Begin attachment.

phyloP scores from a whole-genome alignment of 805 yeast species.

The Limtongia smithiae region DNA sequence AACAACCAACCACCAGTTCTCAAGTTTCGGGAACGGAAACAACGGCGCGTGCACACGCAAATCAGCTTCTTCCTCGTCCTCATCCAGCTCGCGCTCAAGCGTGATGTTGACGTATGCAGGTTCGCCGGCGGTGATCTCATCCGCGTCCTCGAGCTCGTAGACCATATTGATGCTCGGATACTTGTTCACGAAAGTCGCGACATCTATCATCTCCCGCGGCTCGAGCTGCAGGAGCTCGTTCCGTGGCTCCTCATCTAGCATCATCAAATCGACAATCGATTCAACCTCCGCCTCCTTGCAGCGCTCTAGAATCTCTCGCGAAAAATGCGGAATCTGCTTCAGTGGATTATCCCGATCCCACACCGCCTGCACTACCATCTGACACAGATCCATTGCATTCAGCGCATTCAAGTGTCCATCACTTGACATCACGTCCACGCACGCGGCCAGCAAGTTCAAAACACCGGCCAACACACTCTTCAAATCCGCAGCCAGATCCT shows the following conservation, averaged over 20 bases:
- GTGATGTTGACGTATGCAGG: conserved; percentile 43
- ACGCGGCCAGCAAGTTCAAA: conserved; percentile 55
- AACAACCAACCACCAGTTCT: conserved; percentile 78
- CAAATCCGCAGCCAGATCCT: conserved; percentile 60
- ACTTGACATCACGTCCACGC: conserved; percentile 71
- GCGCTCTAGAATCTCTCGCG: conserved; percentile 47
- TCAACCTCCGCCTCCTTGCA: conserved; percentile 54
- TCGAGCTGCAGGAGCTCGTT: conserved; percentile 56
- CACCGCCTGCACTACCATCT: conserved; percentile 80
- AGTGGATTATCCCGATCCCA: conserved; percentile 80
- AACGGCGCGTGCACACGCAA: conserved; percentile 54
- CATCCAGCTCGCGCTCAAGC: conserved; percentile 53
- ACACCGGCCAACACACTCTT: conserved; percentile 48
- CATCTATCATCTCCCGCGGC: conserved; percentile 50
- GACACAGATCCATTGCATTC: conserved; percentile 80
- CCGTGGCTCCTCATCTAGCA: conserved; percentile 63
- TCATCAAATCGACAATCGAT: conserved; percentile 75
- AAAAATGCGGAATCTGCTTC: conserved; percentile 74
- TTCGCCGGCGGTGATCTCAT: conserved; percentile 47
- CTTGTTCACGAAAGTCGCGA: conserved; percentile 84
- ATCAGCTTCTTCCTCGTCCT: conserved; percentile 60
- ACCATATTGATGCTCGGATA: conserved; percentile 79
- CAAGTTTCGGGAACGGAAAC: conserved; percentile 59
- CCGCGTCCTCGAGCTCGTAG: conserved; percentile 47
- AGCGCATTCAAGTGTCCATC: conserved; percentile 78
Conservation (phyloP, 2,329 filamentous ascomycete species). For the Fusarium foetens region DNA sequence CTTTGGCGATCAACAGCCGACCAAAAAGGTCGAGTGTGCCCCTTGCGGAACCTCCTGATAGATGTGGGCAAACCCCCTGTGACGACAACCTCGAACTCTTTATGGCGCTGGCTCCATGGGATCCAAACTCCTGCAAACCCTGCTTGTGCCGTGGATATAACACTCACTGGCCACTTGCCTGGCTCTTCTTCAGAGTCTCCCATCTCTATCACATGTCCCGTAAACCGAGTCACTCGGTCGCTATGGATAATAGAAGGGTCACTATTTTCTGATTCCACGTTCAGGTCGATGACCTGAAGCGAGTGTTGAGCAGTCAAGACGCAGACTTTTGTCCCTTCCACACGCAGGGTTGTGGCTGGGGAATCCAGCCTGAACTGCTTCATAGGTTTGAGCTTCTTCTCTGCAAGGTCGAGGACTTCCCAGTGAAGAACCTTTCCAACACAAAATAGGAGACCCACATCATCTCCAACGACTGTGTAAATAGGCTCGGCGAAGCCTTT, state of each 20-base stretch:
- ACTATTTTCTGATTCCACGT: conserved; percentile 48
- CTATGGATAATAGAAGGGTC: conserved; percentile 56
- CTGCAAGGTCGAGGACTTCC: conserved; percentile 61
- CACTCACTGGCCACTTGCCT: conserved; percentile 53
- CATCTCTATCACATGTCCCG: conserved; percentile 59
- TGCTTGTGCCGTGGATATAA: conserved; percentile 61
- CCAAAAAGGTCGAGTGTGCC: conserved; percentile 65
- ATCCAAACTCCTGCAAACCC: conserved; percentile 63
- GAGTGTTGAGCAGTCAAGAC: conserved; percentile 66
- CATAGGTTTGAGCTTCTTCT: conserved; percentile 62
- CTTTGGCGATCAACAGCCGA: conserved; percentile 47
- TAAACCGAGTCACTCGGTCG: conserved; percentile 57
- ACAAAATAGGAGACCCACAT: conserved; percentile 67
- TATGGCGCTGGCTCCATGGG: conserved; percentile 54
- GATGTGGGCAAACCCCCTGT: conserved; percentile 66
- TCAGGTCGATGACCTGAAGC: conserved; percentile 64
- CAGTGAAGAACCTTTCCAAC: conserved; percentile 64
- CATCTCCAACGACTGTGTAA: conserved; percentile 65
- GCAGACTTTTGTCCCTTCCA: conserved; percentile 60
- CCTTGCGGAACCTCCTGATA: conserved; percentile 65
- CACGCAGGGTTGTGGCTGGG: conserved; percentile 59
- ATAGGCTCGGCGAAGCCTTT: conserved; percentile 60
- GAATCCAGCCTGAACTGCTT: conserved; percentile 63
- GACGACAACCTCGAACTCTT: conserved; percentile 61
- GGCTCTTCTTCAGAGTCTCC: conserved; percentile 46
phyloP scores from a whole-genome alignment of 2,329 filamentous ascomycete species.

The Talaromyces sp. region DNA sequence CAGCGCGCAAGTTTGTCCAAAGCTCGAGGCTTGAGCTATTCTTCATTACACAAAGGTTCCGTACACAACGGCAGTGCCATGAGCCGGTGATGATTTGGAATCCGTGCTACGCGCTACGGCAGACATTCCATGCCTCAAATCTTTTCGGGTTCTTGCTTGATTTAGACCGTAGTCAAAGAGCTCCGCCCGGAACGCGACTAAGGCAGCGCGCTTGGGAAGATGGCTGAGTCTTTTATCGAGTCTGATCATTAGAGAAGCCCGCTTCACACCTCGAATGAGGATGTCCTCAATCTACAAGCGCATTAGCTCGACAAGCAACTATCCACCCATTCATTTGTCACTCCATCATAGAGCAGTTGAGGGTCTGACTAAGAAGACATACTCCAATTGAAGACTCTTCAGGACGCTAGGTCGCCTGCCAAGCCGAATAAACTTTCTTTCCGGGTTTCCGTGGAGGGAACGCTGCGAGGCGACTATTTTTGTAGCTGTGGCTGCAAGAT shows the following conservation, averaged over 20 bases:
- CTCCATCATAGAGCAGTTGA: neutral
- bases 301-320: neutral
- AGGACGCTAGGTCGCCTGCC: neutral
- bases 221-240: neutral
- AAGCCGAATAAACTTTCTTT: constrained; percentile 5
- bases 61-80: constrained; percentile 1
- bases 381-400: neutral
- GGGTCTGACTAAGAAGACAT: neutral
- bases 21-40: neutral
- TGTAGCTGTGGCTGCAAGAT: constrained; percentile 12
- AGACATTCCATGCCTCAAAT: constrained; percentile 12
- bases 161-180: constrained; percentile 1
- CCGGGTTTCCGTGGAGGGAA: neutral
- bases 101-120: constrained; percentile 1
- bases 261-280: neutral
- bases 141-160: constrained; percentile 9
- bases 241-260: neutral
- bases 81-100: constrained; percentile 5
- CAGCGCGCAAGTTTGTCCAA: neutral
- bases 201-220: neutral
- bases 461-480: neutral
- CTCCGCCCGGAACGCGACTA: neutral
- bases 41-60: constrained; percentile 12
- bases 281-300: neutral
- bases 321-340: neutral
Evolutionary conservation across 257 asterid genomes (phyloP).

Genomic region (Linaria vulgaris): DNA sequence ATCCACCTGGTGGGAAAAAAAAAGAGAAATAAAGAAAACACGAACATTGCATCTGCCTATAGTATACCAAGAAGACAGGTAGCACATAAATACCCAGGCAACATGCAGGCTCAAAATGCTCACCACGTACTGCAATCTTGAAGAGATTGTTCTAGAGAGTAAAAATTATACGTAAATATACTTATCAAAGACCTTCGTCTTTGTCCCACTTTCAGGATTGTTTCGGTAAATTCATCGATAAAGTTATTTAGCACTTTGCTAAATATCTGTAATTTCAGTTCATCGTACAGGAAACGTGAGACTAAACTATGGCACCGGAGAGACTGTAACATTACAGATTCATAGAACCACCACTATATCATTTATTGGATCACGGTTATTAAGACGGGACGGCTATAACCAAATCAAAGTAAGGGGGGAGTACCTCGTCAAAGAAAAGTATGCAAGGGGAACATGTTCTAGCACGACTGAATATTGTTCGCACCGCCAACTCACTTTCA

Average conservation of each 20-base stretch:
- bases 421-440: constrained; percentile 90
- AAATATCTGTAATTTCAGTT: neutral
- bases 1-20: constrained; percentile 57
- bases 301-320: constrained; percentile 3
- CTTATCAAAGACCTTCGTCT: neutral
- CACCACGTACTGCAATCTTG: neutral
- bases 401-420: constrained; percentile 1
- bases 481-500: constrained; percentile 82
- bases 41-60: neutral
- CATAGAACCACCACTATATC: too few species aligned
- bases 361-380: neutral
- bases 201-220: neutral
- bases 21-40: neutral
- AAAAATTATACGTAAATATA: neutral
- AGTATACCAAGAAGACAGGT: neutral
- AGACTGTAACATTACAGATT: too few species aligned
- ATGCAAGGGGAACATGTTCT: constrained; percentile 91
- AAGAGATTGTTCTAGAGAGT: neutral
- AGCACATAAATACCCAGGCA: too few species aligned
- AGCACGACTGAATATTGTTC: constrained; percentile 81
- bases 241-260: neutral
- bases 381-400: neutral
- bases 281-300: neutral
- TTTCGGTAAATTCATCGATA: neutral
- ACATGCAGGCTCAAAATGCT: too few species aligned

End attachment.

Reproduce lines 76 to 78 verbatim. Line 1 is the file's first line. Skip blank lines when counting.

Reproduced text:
- bases 461-480: neutral
- CTCCGCCCGGAACGCGACTA: neutral
- bases 41-60: constrained; percentile 12